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Umami: The Fifth Taste Sensation

Umami Powered Shiitake Mushrooms

Have you ever eaten something totally delicious but have a hard time describing what or why exactly it tastes so good? You may just have had an umami moment.

What is umami and why is everyone talking about it?

A new taste sensation?

The fifth taste element?

Iused to think it was because various sensations of sweetness, saltiness, sourness, and even bitterness were coming together in perfect harmony and balance. But some time ago I learned that it might not be because of these four tastes at all, but rather because of another sensation: the fifth element known as umami. First identified by a Japanese scientist a century ago, umami has long been an obscure culinary concept. Hard to describe, it is usually defined as a pleasant, savory, satisfying taste.

Where Did Umami Come From?

Of course umami has always been there and people have always tasted it. But because it’s so enigmatic, it was hard to recognize and describe. Until of course, a food loving scientist named Kikunae Ikeda decided to investigate – from a molecular level. In the process, he discovered L-glutamate – the exact thing that is responsible for the mmm-inducing flavor of umami. The term “umami” itself can be credited to Ikeda. But more about that later…

Long an obscure culinary concept, it is more and more understood as playing an important role in making food taste delicious. Like I mentioned, Ikeda discovered that foods with the umami taste have a high level of glutamate, and guess what? He’s also the same person who developed and patented the method for making monosodium glutamate (MSG), a processed additive that adds umami taste to food. Headache inducing stuff that is. Something not all of us react well too, so as with other chemical “flavor enhancers”, best avoided. Thankfully, there are a number of natural foods that have the umami effect.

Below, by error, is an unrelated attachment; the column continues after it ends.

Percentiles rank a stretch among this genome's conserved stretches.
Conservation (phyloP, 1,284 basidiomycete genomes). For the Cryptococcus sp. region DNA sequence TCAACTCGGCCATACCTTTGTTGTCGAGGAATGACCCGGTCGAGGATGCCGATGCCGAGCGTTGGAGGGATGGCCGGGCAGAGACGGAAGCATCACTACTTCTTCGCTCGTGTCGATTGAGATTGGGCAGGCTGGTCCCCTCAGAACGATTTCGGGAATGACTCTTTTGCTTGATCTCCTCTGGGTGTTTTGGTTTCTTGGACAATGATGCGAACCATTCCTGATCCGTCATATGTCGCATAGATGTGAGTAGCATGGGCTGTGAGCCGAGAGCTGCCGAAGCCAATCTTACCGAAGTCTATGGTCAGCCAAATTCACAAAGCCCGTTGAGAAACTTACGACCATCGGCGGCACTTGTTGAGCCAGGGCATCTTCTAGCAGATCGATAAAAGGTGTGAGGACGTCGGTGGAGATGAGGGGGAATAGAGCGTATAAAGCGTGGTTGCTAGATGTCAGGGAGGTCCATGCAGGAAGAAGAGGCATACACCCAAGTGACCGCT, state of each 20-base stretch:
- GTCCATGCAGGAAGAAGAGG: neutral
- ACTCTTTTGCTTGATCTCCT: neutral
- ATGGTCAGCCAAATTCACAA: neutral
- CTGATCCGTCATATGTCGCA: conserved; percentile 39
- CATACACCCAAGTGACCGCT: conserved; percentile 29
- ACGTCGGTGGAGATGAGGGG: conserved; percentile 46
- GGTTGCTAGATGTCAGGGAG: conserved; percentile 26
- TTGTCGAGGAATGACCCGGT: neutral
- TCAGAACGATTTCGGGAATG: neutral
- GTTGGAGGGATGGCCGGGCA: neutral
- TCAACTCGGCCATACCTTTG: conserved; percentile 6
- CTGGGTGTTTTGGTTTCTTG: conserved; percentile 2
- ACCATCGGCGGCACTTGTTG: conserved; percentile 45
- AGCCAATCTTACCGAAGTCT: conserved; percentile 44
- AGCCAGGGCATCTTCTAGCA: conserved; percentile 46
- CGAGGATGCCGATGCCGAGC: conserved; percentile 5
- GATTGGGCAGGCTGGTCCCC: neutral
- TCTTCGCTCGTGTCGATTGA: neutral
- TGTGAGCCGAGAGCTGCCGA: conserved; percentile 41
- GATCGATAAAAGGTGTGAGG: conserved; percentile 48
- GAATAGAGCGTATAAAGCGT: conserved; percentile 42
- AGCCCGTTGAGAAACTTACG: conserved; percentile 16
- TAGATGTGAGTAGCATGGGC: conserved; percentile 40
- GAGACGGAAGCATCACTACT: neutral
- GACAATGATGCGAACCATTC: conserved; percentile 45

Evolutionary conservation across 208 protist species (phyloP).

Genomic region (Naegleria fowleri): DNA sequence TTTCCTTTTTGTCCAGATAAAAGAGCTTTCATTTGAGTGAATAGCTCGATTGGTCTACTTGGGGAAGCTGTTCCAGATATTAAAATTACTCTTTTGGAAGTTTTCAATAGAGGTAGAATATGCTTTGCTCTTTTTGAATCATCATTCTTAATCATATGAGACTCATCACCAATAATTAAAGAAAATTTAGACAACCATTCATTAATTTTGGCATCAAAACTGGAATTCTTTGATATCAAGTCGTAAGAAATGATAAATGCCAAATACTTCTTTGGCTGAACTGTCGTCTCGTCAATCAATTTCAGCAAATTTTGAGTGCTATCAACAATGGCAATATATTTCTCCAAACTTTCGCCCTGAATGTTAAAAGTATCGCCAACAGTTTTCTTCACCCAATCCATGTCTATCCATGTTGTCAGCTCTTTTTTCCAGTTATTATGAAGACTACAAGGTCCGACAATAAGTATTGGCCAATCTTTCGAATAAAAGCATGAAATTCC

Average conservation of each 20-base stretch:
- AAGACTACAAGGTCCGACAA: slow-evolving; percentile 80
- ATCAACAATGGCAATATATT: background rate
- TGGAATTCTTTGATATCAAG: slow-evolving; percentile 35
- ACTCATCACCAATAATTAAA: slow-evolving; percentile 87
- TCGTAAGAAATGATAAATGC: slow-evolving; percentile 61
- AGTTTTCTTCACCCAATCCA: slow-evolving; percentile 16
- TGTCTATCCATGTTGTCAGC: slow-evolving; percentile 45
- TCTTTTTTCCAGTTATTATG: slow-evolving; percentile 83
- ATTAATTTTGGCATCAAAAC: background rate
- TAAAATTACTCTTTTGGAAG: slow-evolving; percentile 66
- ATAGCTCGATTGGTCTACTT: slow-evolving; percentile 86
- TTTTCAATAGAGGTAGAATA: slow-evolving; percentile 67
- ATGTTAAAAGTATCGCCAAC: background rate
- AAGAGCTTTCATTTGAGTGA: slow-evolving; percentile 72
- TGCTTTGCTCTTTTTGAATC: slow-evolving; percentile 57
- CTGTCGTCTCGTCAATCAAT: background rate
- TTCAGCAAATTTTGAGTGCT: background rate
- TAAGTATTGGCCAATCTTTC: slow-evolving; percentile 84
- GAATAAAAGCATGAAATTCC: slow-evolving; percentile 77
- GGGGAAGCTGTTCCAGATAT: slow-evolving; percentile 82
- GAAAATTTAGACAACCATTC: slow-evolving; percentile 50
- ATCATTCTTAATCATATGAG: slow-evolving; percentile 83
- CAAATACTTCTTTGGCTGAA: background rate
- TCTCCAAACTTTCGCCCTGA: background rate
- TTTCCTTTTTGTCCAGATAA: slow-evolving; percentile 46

What Does Umami Taste Like?

Roughly translated, the Japanese term umami (pronounced “oo-MA-mee”) means…simply enough…“deliciousness” or perhaps “pleasant, savory taste” or “yummy,” again enigmatic and hardly anything to go on.

Anchovy-Magic

Using anchovies in cooking adds umami, that sensational fifth taste … what I like to call “anchovy magic”

So let’s take a look at in another way. Any food in which glutamic acid occurs naturally or as a result of cooking, aging, or fermentation is considered umami. So what is their power? Well, what happens when we eat these foods is that the glutamates bind to specific tongue receptors – resulting in a blast of umami magic.

Think aged cheese, like parmesan. Or steak. Or seafood. Think tomatoes, carrots and potatoes. Think almost anything that is characterized as being prominent in Japanese cooking (shiitake mushrooms, seaweed, dried fish, mirin, miso, soy sauce, rice vinegar…the list goes on). They all carry the signature of umami that amplifies the flavor of anything you pair them with — that indescribable umami quality that keeps us wanting more.

Far from comprehensive, here are some natural sources for umami-inducing deliciousness:

Seafood Meat Vegetables Others
Seaweed (Nori) Beef Tomatoes Parmesan cheese
Dried bonito flakes Pork (especially cured pork products) Shiitake mushrooms Green tea
Anchovies Chicken Enokitake mushrooms Soy sauce
Small dried sardines Chicken bones Truffles Oyster Sauce
Fresh sardines Soy beans Fish sauce
Bonito Potatoes
Mackerel Sweet potatoes
Sea bream Chinese cabbage
Tuna Carrots
Cod Peas
Prawns Corn
Squid
Oysters
Shellfish

Click here for an overview of some other foods that are also umami taste bombs.

How about a healthy and nourishing bowl of soothing deliciousness and umami glory? Try one of these recipes with a natural blast of umami factor:

How do you unleash the power of umami in your cooking? Tell me about your favorite umami-rich recipes!

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